Off the Pace: Chatting with the old-timers

A regular attendee at any American track on an average day can certainly attest to the number of senior citizens in the stands. Full disclosure: I am in that demographic and so when I state that there is a great deal of experience in that group and many colorful stories, I certainly come at that conclusion with a bit of bias.

Recently I asked a few of the old-timers at Delaware Park to share with me some of their racetrack experiences and betting strategies. We agreed not to disclose their last names.

Witness to four Triple Crowns

Rich was born in New York and made his very first bet at Aqueduct in 1968. Right after he moved to Delaware in 1983, Delaware Park closed for one year. Both before and after his relocation, Rich often attended the running of the Belmont Stakes. In his lifetime, he says he has witnessed that event in person on 27 different occasions beginning with the 1969 race won by Arts and Letters. He was on hand to witness Secretariat, Seattle Slew, Affirmed and American Pharoah when they captured the final jewel of their Triple Crowns.

In his opinion the most impressive horses in his lifetime have been Secretariat, Forego and American Pharoah in that order.

When analyzing a race, Rich concentrates on horses who are in good form and have demonstrated in the past that they can compete in the current class, distance and track condition. He bets both online and on track and watches most races from the stands. He also makes selective simulcast bets.

Smarty fan

Although he made his first bet 46 years ago, Stan has only been a serious bettor for the last eight years. He says handicapping is a comprehensive endeavor with all the complexity of studying law.

Next to Secretariat, Stan was most impressed with Smarty Jones, in part because of the local connections and the attention focused on the horse. 

Stan can often be found in the Terrace Dining Room on live racing days and the DelCap Room for simulcasting. Although he takes his betting seriously, he also treats track visits as a social event. He is on a first name basis with a number of local trainers and owners, some of whom have tapped his expertise when spotting their horses or considering claims.

Stan, like many seniors, bets both on track and online. He feels the track should put a heavier emphasis on marketing their product to capture more on-track handle.

Secretariat and the atom bomb

Mike made his first bet in 1966 at Brandywine Raceway, the local harness track which closed in the late ‘80s. He made his first bet at Delaware Park when he turned 21.

He fondly recalled going to the Belmont Stakes to witness Secretariat. “The train to New York was $5, admission was $2, and the program cost a quarter,” he remembered.

Given the expanse of the oval, it was difficult to view the entire race. “But I will never forget the sound of the crowd, like an atom bomb exploded, as the horses came down the stretch,” he said.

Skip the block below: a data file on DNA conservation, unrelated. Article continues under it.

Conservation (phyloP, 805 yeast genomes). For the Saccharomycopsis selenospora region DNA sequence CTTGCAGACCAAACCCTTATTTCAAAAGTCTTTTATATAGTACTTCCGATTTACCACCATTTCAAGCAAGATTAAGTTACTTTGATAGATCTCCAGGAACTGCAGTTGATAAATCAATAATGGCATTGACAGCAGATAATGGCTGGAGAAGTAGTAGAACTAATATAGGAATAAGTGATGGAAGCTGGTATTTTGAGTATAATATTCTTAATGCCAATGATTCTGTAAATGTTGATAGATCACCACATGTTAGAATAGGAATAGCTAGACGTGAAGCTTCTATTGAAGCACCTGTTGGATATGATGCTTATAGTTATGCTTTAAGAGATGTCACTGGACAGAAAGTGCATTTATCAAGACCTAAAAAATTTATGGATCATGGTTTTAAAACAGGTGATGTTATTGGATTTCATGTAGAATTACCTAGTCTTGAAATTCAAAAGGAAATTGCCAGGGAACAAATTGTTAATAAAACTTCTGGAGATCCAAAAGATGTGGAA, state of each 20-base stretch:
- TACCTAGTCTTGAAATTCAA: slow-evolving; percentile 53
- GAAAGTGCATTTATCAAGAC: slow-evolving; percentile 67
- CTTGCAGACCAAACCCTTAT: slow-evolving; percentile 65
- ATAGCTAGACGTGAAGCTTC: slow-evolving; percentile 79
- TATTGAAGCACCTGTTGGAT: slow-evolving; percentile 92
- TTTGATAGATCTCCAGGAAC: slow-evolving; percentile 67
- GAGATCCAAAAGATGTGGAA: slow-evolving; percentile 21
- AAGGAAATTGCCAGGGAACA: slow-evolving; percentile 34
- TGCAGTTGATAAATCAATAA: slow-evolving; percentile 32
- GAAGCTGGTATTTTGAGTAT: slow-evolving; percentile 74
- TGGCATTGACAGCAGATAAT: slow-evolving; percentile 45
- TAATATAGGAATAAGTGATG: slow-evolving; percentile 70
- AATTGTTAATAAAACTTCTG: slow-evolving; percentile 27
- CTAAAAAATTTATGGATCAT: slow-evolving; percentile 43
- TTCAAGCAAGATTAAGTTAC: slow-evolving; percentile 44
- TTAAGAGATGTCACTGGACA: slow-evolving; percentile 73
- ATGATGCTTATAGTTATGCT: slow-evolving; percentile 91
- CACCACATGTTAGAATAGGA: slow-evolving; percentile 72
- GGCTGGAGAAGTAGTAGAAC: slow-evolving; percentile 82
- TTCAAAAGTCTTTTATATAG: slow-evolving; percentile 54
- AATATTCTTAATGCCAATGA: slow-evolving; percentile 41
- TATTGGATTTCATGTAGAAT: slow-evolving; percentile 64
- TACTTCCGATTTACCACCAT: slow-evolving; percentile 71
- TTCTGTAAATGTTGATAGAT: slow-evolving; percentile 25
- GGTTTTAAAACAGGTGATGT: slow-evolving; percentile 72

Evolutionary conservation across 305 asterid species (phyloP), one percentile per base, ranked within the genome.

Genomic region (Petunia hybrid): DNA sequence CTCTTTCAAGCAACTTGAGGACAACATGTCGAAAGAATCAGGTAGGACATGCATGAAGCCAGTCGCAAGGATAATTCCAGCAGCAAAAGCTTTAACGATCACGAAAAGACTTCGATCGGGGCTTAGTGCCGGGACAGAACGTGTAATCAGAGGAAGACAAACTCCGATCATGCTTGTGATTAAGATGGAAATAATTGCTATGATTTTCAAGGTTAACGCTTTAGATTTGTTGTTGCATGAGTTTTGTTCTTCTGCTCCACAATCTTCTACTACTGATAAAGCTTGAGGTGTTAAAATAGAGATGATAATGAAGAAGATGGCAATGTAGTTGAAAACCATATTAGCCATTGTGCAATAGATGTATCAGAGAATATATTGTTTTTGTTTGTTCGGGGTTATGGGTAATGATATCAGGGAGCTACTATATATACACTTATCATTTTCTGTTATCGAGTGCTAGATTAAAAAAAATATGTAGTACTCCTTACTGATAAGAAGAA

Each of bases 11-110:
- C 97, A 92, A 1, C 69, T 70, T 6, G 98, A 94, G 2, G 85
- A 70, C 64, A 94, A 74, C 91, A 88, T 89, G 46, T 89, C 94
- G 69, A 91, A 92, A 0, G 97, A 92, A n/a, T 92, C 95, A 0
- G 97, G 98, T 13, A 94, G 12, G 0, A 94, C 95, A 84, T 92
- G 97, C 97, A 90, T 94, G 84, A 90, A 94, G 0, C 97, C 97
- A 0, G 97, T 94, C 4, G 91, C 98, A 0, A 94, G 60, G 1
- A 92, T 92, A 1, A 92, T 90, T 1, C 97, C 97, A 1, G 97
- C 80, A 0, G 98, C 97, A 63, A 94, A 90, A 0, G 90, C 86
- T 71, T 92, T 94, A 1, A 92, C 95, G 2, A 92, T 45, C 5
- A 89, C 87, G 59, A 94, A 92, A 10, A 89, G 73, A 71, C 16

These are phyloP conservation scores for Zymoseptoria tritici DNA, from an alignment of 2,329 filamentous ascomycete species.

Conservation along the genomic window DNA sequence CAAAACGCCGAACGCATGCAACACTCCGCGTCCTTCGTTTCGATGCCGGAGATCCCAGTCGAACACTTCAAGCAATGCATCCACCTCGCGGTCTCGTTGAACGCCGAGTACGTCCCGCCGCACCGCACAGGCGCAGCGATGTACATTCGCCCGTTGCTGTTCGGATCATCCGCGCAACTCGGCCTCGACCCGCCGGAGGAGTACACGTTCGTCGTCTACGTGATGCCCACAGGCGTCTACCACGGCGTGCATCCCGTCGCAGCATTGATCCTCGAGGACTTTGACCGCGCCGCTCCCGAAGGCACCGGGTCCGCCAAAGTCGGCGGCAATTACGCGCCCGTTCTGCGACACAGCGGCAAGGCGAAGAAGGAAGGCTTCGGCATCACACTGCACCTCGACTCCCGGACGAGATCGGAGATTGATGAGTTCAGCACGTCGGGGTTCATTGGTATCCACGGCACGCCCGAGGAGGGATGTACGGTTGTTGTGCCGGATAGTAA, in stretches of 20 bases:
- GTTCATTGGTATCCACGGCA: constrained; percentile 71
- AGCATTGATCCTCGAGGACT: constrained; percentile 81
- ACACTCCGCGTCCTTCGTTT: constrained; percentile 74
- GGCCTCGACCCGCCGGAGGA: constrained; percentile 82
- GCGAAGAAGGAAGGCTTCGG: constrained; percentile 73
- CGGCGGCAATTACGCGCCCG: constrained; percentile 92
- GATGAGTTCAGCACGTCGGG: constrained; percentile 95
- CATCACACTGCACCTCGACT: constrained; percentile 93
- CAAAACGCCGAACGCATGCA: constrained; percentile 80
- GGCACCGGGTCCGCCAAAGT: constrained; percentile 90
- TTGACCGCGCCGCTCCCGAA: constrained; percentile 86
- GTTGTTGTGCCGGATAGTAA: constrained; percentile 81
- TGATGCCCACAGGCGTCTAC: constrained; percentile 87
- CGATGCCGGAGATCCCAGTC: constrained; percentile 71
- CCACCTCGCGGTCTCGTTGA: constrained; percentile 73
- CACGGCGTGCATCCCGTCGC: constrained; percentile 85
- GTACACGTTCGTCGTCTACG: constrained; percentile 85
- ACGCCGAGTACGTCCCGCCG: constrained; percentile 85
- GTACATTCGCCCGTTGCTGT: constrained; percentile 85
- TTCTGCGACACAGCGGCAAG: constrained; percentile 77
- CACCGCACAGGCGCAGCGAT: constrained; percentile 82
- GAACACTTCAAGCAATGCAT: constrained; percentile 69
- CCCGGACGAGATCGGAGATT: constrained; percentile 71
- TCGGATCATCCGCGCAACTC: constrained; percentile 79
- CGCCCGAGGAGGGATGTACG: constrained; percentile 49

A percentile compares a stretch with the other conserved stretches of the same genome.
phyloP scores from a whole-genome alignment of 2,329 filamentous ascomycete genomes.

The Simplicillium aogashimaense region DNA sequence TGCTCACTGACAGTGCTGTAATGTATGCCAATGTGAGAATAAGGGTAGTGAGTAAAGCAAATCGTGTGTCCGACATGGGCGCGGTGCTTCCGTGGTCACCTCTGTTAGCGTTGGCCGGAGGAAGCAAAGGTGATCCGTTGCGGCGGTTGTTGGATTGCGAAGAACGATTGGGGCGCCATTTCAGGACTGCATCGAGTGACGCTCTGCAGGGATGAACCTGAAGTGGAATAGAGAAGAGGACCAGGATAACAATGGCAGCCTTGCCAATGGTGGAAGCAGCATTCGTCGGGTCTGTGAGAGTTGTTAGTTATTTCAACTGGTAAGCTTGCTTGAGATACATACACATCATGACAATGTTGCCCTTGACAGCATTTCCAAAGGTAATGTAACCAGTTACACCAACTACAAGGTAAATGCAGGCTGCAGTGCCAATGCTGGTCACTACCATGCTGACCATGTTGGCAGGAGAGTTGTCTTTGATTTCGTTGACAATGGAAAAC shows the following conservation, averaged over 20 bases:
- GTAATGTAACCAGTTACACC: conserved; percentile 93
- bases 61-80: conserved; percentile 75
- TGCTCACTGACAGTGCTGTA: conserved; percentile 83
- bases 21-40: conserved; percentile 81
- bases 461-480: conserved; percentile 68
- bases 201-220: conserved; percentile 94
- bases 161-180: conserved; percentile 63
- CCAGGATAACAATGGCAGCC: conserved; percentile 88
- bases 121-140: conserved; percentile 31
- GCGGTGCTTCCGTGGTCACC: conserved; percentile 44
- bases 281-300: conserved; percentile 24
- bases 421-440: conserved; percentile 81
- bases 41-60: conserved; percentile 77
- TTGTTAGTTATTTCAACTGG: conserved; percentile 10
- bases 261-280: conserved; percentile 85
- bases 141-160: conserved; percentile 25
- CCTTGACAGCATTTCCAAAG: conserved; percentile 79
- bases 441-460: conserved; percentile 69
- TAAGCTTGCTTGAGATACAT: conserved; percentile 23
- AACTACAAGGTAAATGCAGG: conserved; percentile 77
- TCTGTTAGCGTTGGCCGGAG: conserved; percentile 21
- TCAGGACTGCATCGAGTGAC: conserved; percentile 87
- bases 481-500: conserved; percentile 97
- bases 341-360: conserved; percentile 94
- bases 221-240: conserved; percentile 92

Mike also plays harness races as well as thoroughbreds, and he is a well-known and well-liked bettor at the track.

Thinking small

Brian is distinct from the other bettors featured here. He is slightly younger and attends the track regularly but more infrequently. Although not a senior citizen, he began betting at a young age and has 30 years of handicapping experience. He concentrates on the smaller circuits where he feels the disparity in jockey skills can often point you to a winner.

Calm amid the storm

Geoff sits relatively silently in one of the noisier sections of the track, in the grandstand on the main floor. He also got his initiation into handicapping by going to Brandywine in the 1960s as a youngster finding adults willing to place his bets for him.

His first Delaware Park bets came in the 1970s. Today his harness action is virtually 100% concentrated on The Meadowlands. He plays numerous thoroughbred tracks, but his heaviest bets are saved for the NYRA and southern California tracks.

One of the reasons he stays silent is that he bets large sums of money daily and needs to concentrate. He rarely cheers home a horse and feels shouting is only good form on payoffs that are four figures and higher. His fondest memories are of Niatross (harness) and Secretariat. He loves the traditional, non-jackpot Pick 6 but limits his outlay on them to $144. His biggest strike on that type of bet was a $20k hit at Santa Anita.

Guys in the back

Joe, Larry, and Jack combined have approximately 150 years of combined betting experience. You can often find them in the back row of the VIP room. All three bet using the automated kiosks and eschew online betting. Joe spent many years in the mutuel departments of both Brandywine and Delaware Park and is a dedicated harness bettor. He loves playing 10 cent superfectas.

Larry and Jack concentrate on Delaware Park and the major daytime thoroughbred tracks and utilize jockey/trainer combinations heavily. Jack always comes prepared with his picks for the day noted on paper. He often plays exactas. Their interplay and conversation are just one thread in the fabric of what makes a day at the track an interesting experience.